"but if I had a class 3 bikes what would it LIMIT me from doing?" It would limit you to having to plod along at 15-18 miles per hour. Once you get used to doing 20-28 mph there is no going back. You may not use it all the time, but it is good to have when you want it. Do you buy a car with the barest minimum motor or one with enough motor to comfortably carry four people and some luggage?
 

Stefan Mikes

Well-Known Member
Region
Europe
City
Brwinów (PL)
Do you buy a car with the barest minimum motor or one with enough motor to comfortably carry four people and some luggage?
This is not exactly like this. A Class 3 e-bike doesn't need to have a more powerful motor than the Class 1 one. It is just the matter of the speed limiter setting (that can only be done by the dealer for big brands). For instance, Specialized Turbo Vado 5.0 sold in the U.S. and in Canada is exactly the same e-bike, equipped with a powerful e-MTB motor. Yet, the U.S. Vado is of Class 3, and the Canadian one is of Class 1. Just the speed limiter setting. Both e-bikes are equally excellent climbers but the Canadian Vado is not that fast as the U.S. one.
 

6zfshdb

Well-Known Member
If I go under 20 and pedal is anybody checking what class my bike is?
So far, I've never had the class of my bike checked. A park ranger I spoke to recently admitted they aren't checking e-bikes for permitted class. Of course, this will vary by location.

Riding an illegal bike could have huge legal implications however should you get into an injury accident.
 

Gordon71

Active Member
So far, I've never had the class of my bike checked. A park ranger I spoke to recently admitted they aren't checking e-bikes for permitted class. Of course, this will vary by location.

Riding an illegal bike could have huge legal implications however should you get into an injury accident.
That's a good point that I didn't think of. I've actually never seen any authority on the trails I ride. Actually I rarely see anyone but still unplug my throttle just to be on the safe side.
 

BET

Active Member
The National Park where I ride does not permit class 2 or 3 Ebikes. Mine is a class 2 but I can convert it to a class 1 just by unplugging the throttle. That can't be said for a class 3.
Most places with limits, including National Parks, just want you to ride it without throttle. As long as you are pedaling and not going faster than 20 mph I doubt they will bother you.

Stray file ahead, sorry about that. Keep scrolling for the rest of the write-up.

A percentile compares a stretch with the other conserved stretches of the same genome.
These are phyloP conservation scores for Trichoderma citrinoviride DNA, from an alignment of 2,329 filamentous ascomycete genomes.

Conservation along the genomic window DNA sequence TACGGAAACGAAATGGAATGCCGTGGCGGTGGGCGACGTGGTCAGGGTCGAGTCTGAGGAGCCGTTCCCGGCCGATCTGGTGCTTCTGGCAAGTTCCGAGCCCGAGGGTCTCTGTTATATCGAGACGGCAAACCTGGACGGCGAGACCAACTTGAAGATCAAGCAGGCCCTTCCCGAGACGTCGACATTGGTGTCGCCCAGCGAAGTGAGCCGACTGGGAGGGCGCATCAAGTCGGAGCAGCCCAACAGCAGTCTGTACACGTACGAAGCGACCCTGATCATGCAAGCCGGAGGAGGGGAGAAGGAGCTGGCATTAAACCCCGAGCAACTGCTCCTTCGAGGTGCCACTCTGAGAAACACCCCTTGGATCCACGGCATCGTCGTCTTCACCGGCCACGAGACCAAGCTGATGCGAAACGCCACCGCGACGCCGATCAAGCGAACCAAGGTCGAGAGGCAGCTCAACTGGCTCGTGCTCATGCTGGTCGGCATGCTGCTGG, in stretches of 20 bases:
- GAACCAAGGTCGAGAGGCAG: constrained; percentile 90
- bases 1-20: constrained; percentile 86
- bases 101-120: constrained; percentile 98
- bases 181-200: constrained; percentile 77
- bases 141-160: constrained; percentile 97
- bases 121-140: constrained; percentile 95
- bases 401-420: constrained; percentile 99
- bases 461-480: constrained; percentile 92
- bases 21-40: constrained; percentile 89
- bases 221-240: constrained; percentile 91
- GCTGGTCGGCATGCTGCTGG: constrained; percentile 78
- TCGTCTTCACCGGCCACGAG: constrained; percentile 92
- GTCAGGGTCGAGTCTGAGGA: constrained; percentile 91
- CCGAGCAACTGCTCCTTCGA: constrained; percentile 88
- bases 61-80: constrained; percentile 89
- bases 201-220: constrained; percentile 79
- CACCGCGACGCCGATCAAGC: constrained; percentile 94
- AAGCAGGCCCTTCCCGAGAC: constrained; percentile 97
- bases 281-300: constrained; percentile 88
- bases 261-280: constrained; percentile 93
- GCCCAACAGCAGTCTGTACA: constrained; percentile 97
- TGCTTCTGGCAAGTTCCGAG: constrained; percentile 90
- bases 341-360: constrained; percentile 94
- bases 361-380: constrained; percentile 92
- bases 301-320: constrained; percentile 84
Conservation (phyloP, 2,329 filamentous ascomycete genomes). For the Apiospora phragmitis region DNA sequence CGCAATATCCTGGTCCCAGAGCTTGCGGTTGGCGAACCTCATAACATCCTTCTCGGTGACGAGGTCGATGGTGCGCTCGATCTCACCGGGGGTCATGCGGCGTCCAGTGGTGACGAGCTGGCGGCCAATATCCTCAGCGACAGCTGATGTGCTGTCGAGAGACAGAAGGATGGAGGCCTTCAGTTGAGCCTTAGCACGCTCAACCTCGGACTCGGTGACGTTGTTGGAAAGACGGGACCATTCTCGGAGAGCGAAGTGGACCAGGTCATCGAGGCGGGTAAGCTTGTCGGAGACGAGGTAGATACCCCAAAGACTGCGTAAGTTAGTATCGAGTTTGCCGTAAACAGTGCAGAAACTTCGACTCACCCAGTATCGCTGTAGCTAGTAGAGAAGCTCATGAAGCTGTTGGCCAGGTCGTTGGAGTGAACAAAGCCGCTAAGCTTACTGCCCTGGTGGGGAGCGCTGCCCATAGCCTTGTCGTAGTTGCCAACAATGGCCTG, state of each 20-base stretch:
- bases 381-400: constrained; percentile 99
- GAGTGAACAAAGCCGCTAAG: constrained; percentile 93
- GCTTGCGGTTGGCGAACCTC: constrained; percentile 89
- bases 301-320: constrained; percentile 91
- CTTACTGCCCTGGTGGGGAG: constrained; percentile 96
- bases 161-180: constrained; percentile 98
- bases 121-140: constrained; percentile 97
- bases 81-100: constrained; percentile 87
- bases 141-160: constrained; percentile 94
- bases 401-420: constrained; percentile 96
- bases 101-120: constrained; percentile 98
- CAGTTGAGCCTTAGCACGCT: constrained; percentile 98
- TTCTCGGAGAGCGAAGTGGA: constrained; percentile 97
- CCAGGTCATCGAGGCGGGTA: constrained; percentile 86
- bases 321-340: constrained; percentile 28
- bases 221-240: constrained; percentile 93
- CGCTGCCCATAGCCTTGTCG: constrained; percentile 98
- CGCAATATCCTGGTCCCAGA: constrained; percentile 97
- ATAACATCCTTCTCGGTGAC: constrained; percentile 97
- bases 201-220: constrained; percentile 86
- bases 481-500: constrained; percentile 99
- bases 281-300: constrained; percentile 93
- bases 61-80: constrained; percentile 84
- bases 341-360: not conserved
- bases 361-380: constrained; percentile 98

Taylor57

Well-Known Member
So far, I've never had the class of my bike checked. A park ranger I spoke to recently admitted they aren't checking e-bikes for permitted class. Of course, this will vary by location.

Riding an illegal bike could have huge legal implications however should you get into an injury accident.

Thats a good point 6- I'm sure there's an attorney lickin his chops to find the bike accident where the bike at fault was an ebike with a modified controller set from 20 to 28...
 

BET

Active Member
To be liable in any accident you have to be negligent. Did you violate a duty of care to someone, and if you did, was your negligence the proximate cause of their injury ? In plainer English, was your screw up the cause of someone getting hurt ? For example, was your going too fast the cause of the injury ? Then you may be liable. Maybe you want to get some bike insurance that covers liability ( as well as theft of your bike) or have an insurance imbrella policy that covers various risks not otherwise covered. I go by the policy of being careful, avoiding risk and following the law. So far, it works for me.
 

mogulskier

Active Member
I have a Class 3 bike, but on universal paths with pedestrians, I generally am riding acoustically if there is anyone within sight. I have seen some vids of people constantly riding 20+mph on crowded paths, and I think that is pretty obnoxious, honestly. Just ride responsibly and safely and Class 3s are fine.

Also potentially dangerous on shared paved paths. 20mph+ is pretty fast and you can't predict behavior or intention. People can and do get hurt.